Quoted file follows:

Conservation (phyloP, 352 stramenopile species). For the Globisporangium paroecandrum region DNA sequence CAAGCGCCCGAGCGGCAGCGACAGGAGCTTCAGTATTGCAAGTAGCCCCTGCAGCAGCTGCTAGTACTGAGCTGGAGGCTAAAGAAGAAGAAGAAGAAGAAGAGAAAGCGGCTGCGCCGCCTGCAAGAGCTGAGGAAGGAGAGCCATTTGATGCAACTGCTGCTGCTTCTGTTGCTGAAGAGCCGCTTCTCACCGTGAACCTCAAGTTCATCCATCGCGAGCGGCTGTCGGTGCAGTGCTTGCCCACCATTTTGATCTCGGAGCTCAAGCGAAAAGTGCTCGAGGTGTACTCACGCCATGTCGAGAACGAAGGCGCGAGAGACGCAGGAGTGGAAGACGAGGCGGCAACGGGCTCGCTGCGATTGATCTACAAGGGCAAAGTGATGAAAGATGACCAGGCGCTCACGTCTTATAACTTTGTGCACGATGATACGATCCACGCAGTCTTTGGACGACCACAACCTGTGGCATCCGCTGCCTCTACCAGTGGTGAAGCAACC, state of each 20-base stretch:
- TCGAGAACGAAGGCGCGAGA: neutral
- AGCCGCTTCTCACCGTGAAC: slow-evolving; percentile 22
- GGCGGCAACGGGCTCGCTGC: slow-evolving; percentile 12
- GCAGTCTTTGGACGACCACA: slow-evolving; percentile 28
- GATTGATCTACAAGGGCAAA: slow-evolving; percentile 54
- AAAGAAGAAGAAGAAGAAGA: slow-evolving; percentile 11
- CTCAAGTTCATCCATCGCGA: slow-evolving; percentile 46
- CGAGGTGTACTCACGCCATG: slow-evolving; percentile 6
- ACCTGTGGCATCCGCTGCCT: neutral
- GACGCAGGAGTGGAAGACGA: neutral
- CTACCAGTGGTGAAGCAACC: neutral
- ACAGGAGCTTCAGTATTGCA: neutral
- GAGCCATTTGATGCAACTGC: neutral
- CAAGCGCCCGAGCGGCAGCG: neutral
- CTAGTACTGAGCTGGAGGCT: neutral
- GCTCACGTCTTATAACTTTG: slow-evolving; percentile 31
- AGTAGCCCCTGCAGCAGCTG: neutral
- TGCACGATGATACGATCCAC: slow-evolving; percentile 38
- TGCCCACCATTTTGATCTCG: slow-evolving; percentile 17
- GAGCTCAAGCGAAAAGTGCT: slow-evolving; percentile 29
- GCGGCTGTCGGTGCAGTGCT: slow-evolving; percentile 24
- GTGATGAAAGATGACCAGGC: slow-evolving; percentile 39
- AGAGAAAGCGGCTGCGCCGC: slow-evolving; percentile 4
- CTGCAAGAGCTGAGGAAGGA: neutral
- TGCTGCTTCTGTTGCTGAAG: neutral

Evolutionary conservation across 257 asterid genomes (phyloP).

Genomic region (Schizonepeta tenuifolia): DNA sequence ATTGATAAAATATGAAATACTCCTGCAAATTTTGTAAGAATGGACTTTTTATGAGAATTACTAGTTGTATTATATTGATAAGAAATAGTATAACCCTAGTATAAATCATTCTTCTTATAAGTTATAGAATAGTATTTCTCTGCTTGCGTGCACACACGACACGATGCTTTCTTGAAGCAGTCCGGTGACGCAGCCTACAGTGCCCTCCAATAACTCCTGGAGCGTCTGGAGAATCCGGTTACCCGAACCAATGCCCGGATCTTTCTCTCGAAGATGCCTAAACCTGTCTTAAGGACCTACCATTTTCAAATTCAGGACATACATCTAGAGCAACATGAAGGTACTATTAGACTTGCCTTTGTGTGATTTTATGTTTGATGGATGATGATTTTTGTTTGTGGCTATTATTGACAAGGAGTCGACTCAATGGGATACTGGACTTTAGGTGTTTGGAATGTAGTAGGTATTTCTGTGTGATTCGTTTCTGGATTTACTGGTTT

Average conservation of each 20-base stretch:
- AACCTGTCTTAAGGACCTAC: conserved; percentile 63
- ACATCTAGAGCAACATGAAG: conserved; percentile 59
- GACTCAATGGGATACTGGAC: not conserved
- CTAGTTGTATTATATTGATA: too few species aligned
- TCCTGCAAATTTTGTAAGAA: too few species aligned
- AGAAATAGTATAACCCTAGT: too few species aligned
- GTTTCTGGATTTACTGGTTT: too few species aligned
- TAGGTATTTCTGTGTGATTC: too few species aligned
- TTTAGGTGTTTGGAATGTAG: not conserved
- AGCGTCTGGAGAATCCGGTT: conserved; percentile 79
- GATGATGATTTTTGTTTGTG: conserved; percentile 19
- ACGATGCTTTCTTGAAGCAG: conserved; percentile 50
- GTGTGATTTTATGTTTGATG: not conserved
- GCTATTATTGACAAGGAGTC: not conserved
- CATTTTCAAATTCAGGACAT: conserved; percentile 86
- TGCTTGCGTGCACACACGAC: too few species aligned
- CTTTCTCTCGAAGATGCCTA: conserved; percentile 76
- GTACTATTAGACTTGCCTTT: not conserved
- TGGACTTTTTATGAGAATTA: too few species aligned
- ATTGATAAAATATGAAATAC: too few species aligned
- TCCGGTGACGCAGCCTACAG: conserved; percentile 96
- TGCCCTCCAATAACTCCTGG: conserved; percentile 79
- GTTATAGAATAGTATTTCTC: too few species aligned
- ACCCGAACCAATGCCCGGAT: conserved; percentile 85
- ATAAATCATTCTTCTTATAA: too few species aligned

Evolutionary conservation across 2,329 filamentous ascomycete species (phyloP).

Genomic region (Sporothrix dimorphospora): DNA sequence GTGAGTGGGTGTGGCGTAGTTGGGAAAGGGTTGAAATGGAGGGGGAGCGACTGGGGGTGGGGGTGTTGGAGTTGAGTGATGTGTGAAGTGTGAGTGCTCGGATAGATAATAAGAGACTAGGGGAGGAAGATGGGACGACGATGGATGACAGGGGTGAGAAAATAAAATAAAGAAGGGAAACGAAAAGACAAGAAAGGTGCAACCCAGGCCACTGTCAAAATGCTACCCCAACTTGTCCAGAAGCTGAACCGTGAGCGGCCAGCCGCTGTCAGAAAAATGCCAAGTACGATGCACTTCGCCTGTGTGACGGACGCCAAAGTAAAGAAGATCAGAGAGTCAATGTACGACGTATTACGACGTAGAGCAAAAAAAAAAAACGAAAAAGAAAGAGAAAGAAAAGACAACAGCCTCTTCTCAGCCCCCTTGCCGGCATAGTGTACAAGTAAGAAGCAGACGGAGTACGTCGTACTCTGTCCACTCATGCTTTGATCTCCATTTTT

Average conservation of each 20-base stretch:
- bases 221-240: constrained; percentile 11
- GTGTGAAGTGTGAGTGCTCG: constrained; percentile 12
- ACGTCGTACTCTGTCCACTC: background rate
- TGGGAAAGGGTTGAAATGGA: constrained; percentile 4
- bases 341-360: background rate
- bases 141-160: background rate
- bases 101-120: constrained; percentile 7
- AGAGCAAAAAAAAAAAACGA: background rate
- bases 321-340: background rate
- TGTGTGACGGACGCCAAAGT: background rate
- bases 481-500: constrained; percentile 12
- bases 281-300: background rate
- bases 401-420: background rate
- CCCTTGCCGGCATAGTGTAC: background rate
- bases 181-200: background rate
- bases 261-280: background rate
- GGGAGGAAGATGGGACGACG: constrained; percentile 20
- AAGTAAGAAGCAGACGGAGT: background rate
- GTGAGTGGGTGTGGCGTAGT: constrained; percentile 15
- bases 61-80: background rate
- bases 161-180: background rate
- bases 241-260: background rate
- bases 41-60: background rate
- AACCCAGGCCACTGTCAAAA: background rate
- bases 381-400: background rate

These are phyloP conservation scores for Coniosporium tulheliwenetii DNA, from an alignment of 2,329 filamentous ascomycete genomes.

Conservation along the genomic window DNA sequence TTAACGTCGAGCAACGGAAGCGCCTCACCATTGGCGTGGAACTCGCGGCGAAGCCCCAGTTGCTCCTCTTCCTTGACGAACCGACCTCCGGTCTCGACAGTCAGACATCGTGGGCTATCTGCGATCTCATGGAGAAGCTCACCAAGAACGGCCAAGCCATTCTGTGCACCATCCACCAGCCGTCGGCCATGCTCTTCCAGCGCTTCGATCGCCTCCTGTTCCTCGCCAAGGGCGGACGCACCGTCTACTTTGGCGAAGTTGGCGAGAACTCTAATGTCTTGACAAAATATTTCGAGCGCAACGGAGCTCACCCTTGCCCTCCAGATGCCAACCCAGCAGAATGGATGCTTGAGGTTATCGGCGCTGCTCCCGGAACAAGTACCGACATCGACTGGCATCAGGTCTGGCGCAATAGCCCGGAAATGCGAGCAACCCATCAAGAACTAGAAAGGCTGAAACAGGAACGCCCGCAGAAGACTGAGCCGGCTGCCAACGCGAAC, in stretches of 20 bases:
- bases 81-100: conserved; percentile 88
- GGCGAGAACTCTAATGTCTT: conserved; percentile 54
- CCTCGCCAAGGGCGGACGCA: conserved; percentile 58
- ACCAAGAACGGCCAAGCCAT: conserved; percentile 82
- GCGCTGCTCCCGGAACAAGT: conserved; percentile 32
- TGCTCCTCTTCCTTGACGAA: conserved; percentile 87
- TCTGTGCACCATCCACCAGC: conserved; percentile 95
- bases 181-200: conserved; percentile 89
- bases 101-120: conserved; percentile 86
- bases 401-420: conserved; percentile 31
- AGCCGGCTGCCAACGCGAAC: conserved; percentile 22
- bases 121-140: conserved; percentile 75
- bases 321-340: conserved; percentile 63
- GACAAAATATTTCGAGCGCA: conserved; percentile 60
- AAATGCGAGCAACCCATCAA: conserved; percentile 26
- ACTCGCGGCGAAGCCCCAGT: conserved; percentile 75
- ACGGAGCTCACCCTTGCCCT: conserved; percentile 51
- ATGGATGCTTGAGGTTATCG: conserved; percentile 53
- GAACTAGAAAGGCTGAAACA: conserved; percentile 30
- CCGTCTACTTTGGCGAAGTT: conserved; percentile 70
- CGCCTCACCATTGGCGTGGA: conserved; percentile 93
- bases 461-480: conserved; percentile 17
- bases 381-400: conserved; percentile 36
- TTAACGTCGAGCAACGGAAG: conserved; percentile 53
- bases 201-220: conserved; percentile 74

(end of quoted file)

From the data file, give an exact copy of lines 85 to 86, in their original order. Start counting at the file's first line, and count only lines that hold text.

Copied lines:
- bases 81-100: conserved; percentile 88
- GGCGAGAACTCTAATGTCTT: conserved; percentile 54